Boutonnière Deformity of Finger
(BD; Buttonhole Deformity; Central Slip Disruption; Central Slip Injury; Deformity of Finger, Boutonnière; Extensor Tendon Rupture; PIP Joint Sprain)
DefinitionBoutonnière deformity (BD) prevents you from straightening your finger. The disorder affects the finger’s system of tendons. The tendons allow you to flex and straighten your finger.
|Tendons in Finger|
|Copyright © Nucleus Medical Media, Inc.|
CausesIn BD, the tendon on the top of the finger (called the central slip) is torn or cut from the other tendons. This creates a tear that resembles a buttonhole (or boutonnière in French). The middle joint is forced down and the fingertip bends back. The tendons on this part of the finger are flat and thin. They are prone to injury. If you have BD in the thumb, it affects a joint called the metacarpophalangeal (MCP). BD can be caused by:
- A powerful blow to the finger
- A cut to the finger’s central slip
- An injury to the middle finger joint—called the proximal interphalangeal (PIP) joint
- A severe burn on the hand
Risk FactorsFactors that may increase your risk of developing BD include:
- Having rheumatoid arthritis or Dupuytren’s contracture
- Participating in contact sports, especially those involving catching and throwing balls such as football and basketball
SymptomsSymptoms may include:
- Pain and swelling on the top of the finger’s middle joint—the PIP joint
- Inability to straighten finger at the middle joint
- Sign of injury (such as fracture or dislocation) to the PIP joint
- Sign of injury (such as fracture or dislocation) to the MCP joint
DiagnosisYou will be asked about your symptoms and medical history. A physical exam will be done, paying close attention to:
- Muscle strength
- Joint damage
- Range of motion
- Presence of swelling
- Evidence of infection
- Tenderness in the finger
TreatmentTalk with your doctor about the best treatment plan for you. Treatment options include the following:
MedicationYour doctor may recommend the following medications:
- Corticosteroids—to reduce inflammation
- Nonsteroidal anti-inflammatory drugs (NSAIDS)—to reduce pain and inflammation
Nonsurgical ApproachesFor milder cases, the treatment is nonsurgical and may involve:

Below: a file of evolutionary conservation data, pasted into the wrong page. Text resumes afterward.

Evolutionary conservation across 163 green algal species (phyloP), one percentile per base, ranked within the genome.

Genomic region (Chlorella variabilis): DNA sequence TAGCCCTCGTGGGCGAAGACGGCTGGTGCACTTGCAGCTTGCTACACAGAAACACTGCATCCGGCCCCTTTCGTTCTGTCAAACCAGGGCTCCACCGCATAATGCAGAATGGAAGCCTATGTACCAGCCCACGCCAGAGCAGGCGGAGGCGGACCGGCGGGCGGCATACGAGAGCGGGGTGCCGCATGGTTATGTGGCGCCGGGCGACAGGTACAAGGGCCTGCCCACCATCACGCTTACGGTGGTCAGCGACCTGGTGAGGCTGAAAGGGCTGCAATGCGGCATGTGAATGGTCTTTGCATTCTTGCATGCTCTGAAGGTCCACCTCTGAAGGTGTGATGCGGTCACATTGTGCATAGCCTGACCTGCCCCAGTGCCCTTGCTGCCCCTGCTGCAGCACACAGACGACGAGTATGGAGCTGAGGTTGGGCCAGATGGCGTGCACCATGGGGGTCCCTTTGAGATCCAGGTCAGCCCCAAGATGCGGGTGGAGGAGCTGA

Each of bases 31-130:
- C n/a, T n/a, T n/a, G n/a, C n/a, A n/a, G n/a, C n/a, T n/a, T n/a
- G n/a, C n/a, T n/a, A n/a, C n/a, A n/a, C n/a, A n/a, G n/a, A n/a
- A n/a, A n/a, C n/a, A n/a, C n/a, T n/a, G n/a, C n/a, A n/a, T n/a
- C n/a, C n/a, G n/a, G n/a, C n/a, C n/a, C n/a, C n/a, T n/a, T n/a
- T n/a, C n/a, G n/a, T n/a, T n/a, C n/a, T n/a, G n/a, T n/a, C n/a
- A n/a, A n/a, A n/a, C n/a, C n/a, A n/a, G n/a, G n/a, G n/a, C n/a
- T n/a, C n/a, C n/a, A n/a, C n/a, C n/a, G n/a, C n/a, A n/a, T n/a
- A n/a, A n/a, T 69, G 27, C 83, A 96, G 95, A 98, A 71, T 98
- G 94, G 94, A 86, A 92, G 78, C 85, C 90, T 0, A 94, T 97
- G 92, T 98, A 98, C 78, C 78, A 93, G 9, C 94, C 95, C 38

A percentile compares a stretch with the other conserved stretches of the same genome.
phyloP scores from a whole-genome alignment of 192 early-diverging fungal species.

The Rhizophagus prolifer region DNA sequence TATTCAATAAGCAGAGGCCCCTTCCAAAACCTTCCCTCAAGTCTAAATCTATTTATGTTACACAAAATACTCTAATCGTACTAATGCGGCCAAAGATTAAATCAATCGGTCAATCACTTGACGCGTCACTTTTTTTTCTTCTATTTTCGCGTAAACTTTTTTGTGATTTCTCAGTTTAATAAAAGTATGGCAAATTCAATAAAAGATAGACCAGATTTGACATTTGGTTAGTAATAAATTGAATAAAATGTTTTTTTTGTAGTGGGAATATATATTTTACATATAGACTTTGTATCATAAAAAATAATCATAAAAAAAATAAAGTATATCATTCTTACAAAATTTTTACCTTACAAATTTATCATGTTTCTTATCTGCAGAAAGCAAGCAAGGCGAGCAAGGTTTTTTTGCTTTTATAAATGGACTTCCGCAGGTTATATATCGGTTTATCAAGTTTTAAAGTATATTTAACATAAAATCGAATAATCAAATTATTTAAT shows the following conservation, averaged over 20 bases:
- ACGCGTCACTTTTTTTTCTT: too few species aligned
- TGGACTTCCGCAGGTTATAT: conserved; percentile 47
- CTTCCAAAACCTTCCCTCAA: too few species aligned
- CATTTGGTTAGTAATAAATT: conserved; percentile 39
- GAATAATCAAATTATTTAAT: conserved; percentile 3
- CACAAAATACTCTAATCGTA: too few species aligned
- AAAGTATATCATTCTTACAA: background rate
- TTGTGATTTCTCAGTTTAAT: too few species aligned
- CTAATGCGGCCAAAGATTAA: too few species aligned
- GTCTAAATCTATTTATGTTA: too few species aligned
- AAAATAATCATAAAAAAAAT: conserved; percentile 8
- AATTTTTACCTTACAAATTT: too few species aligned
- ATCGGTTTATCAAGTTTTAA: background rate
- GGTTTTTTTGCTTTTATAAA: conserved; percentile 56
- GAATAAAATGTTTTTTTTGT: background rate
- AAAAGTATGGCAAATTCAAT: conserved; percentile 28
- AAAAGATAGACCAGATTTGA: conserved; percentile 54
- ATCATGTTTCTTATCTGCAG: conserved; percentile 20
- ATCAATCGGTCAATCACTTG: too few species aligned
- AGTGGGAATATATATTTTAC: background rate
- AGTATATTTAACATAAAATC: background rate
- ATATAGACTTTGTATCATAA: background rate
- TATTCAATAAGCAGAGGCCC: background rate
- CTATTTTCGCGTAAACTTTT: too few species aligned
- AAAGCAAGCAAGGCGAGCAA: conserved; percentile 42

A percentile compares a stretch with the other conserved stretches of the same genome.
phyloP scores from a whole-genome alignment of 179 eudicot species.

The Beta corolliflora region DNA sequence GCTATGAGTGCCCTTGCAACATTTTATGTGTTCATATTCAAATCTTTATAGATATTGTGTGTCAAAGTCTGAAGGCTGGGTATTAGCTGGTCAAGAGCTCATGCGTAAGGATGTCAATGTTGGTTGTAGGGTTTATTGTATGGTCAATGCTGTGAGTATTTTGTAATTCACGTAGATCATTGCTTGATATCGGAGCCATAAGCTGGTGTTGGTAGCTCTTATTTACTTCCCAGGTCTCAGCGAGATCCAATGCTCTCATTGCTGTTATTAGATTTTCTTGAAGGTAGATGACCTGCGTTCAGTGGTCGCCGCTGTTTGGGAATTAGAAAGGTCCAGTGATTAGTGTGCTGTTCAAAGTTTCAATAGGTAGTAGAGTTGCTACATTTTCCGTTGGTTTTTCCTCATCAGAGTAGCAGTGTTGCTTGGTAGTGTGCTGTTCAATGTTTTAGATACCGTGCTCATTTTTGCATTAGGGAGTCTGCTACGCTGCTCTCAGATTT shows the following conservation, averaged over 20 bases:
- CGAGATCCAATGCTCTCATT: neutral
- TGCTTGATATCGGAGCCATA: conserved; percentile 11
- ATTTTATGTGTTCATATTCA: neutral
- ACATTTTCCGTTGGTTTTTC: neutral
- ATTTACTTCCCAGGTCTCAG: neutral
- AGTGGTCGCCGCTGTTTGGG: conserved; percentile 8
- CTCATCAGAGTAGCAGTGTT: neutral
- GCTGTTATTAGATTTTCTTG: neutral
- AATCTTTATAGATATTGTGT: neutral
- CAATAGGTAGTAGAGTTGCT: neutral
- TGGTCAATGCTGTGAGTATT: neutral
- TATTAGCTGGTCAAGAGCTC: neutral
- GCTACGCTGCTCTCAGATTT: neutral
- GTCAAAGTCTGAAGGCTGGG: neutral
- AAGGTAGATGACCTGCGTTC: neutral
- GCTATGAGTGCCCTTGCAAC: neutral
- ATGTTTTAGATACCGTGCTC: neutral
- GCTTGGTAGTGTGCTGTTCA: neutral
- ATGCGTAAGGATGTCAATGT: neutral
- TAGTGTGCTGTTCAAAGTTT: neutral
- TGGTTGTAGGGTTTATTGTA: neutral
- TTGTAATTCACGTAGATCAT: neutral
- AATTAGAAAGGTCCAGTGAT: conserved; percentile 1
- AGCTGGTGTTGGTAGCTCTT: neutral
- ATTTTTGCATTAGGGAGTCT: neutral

- Applied to the middle joint to fully extend it
- Used for 3-6 weeks
- Stretching and strengthening exercises
- Other techniques: massage, ultrasound therapy, electrical stimulation
SurgerySurgery is needed in severe cases. For example, when the tendon is cut or when the deformity has lasted a long time. Surgery generally does not return your finger to the way it was working before the injury. But, you may have some improvement. After surgery, you will have to do exercises to strengthen the finger.
PreventionTo help reduce your chance of getting BD, take the following steps:
- Wear the proper equipment when playing sports.
- If you have rheumatoid arthritis, ask you doctor about ways to protect your joints.
American Academy of Orthopaedic Surgeons
National Institutes of Arthritis and Musculoskeletal and Skin Diseases
Canadian Orthopaedic Foundation
Canadian Physiotherapy Association
Boutonniere deformity of the finger. Orthogate website. Available at: http://www.orthogate.org/patient-education/hand/boutonniere-deformity-of-the-finger.html. Updated July 27, 2006. Accessed September 3, 2014.
Dupuytren disease. EBSCO DynaMed website. Available at: http://www.ebscohost.com/dynamed. Updated July 15, 2014. Accessed September 3, 2014.
To P, Watson JT. Boutonniere deformity. J Hand Surg Am. 2011 Jan; 36(1):139-42.
- Reviewer: Teresa Briedwell, DPT, OCS
- Review Date: 08/2014
- Update Date: 09/03/2014
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